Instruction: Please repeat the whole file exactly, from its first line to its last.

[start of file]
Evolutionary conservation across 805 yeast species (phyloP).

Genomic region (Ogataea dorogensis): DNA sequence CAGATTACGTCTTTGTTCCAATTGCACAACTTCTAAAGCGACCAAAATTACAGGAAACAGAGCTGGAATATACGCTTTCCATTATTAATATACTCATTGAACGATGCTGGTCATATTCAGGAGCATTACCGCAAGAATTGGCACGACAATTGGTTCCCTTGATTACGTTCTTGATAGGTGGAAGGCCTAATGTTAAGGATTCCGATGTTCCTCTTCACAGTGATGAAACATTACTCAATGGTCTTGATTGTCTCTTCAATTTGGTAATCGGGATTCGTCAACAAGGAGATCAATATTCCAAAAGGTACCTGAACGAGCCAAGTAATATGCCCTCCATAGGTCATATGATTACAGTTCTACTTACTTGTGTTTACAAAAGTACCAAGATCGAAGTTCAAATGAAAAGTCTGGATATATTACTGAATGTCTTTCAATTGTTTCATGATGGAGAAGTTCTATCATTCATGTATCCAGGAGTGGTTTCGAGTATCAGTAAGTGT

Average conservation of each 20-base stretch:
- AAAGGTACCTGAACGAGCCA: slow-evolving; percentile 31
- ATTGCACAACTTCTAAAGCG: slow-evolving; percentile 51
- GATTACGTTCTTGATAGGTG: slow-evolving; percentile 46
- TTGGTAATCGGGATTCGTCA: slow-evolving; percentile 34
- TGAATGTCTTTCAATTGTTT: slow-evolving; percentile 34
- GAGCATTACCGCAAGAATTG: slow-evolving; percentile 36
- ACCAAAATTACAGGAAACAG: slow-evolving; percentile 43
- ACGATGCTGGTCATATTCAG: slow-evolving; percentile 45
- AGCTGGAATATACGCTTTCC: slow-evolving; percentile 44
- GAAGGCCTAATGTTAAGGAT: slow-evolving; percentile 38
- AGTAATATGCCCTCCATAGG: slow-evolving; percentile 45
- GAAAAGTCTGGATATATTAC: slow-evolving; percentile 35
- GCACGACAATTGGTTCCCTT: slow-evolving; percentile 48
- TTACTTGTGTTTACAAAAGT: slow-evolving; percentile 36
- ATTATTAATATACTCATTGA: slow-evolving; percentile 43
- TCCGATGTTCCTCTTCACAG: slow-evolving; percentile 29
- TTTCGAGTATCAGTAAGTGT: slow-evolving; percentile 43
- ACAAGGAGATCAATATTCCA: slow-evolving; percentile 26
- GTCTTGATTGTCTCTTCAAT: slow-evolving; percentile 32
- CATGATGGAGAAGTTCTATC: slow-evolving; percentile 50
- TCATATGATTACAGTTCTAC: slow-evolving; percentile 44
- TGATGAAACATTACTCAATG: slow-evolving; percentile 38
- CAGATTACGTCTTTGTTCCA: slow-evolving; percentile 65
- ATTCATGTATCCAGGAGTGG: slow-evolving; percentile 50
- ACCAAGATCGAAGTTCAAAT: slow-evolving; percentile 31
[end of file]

Evolutionary conservation across 805 yeast species (phyloP).

Genomic region (Ogataea dorogensis): DNA sequence CAGATTACGTCTTTGTTCCAATTGCACAACTTCTAAAGCGACCAAAATTACAGGAAACAGAGCTGGAATATACGCTTTCCATTATTAATATACTCATTGAACGATGCTGGTCATATTCAGGAGCATTACCGCAAGAATTGGCACGACAATTGGTTCCCTTGATTACGTTCTTGATAGGTGGAAGGCCTAATGTTAAGGATTCCGATGTTCCTCTTCACAGTGATGAAACATTACTCAATGGTCTTGATTGTCTCTTCAATTTGGTAATCGGGATTCGTCAACAAGGAGATCAATATTCCAAAAGGTACCTGAACGAGCCAAGTAATATGCCCTCCATAGGTCATATGATTACAGTTCTACTTACTTGTGTTTACAAAAGTACCAAGATCGAAGTTCAAATGAAAAGTCTGGATATATTACTGAATGTCTTTCAATTGTTTCATGATGGAGAAGTTCTATCATTCATGTATCCAGGAGTGGTTTCGAGTATCAGTAAGTGT

Average conservation of each 20-base stretch:
- AAAGGTACCTGAACGAGCCA: slow-evolving; percentile 31
- ATTGCACAACTTCTAAAGCG: slow-evolving; percentile 51
- GATTACGTTCTTGATAGGTG: slow-evolving; percentile 46
- TTGGTAATCGGGATTCGTCA: slow-evolving; percentile 34
- TGAATGTCTTTCAATTGTTT: slow-evolving; percentile 34
- GAGCATTACCGCAAGAATTG: slow-evolving; percentile 36
- ACCAAAATTACAGGAAACAG: slow-evolving; percentile 43
- ACGATGCTGGTCATATTCAG: slow-evolving; percentile 45
- AGCTGGAATATACGCTTTCC: slow-evolving; percentile 44
- GAAGGCCTAATGTTAAGGAT: slow-evolving; percentile 38
- AGTAATATGCCCTCCATAGG: slow-evolving; percentile 45
- GAAAAGTCTGGATATATTAC: slow-evolving; percentile 35
- GCACGACAATTGGTTCCCTT: slow-evolving; percentile 48
- TTACTTGTGTTTACAAAAGT: slow-evolving; percentile 36
- ATTATTAATATACTCATTGA: slow-evolving; percentile 43
- TCCGATGTTCCTCTTCACAG: slow-evolving; percentile 29
- TTTCGAGTATCAGTAAGTGT: slow-evolving; percentile 43
- ACAAGGAGATCAATATTCCA: slow-evolving; percentile 26
- GTCTTGATTGTCTCTTCAAT: slow-evolving; percentile 32
- CATGATGGAGAAGTTCTATC: slow-evolving; percentile 50
- TCATATGATTACAGTTCTAC: slow-evolving; percentile 44
- TGATGAAACATTACTCAATG: slow-evolving; percentile 38
- CAGATTACGTCTTTGTTCCA: slow-evolving; percentile 65
- ATTCATGTATCCAGGAGTGG: slow-evolving; percentile 50
- ACCAAGATCGAAGTTCAAAT: slow-evolving; percentile 31